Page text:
The Parable of the Prodigal Son in the Bible (also known as the Parable of the Lost Son) is one of the well-known parables of Jesus and teaches us life lessons for a beautiful Christian journey.
The beauty of the Parable of the Prodigal Son is that whether you relate to the prodigal child or the good child, Jesus has good news for you!
- Parable of the Prodigal Son Summary
- What is a Prodigal?
- What is the context of the Parable of the Lost Son?
- What is the main message of the Parable of the Prodigal Son?
- Do you relate to the prodigal son or the "good" son?
- Parable of the Prodigal Son Lesson:
- Carry the Lesson with You:
- Prodigal Son Commentary
- The Parable of the Prodigal Son in the Bible – Luke 15:11-21:22 NIV
- Parables of Jesus Devotional Book – Coming Soon!
- More Parables!
Parable of the Prodigal Son Summary
The Parable of the Prodigal Son is from the New Testament in the Gospel of Luke.
It’s a story of a man who has two sons. His younger son asks for his share of money, then leaves town and squanders all the money, becoming destitute. He decides he would be better off being one of his father’s servants, so decides to return home, apologize to his father, and ask to become a hired servant.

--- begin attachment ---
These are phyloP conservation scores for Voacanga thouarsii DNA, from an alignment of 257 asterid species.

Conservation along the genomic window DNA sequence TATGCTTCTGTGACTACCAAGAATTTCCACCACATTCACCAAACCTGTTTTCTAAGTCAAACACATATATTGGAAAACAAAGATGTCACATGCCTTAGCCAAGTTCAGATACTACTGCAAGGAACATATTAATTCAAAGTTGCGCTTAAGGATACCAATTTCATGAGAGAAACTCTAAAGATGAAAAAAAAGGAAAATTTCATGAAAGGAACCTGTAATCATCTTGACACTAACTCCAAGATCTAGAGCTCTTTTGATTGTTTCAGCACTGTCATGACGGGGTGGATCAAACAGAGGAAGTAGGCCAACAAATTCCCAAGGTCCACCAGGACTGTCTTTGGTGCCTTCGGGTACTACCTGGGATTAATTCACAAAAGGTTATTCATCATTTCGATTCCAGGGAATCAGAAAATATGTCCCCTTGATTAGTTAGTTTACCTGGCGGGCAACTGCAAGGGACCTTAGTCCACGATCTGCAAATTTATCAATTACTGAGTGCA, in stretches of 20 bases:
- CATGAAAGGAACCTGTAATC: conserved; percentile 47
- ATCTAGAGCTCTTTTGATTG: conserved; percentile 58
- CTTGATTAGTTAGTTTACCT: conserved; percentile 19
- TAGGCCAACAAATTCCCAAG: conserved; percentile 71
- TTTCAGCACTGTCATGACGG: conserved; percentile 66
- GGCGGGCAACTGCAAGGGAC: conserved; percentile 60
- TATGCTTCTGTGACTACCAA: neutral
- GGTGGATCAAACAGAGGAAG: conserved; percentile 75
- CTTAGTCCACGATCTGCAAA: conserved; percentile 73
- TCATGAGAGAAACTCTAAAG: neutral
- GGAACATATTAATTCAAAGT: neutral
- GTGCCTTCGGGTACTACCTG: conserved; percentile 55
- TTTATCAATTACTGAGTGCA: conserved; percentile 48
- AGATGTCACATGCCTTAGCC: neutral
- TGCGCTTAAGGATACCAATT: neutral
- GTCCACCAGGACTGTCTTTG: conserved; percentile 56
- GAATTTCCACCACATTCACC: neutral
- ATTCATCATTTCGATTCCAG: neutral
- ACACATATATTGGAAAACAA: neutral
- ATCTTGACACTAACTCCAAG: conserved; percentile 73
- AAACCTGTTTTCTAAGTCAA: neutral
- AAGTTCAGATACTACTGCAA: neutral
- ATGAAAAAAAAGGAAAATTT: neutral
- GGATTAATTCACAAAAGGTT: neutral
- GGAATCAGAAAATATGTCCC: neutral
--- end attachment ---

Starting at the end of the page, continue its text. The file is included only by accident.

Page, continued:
When the father sees his youngest son arriving home, he calls for a celebration to kill the fatted calf, which angers the older brother, who had been faithful to his father all along.
The father consoles the older son. He has always loved him and everything the father has is his, but they must celebrate that the lost child, his younger brother, has been found.
You can read the full Parable of the Prodigal Son HERE.
What is a Prodigal?
A prodigal is a person who squanders money recklessly and selfishly, and then comes to regret their foolish behavior.
Today, the term ‘prodigal’ has come to represent the repentant return of a person, no matter the reasons they left in the first place.
The Prodigal Son is also called The Lost Son in most versions of the Bible because of the son’s wayward ways.
What is the context of the Parable of the Lost Son?
At the time Jesus spoke this parable, he was becoming more popular and had been drawing larger crowds of people, including tax collectors who were thought to be especially sinful.
The fact that Jesus was associating with and welcoming people who were normally scorned and shunned incited the Pharisees and other teachers of the law. They scoffed at Jesus, saying, “This man welcomes sinners and eats with them.” Luke 15:2 NIV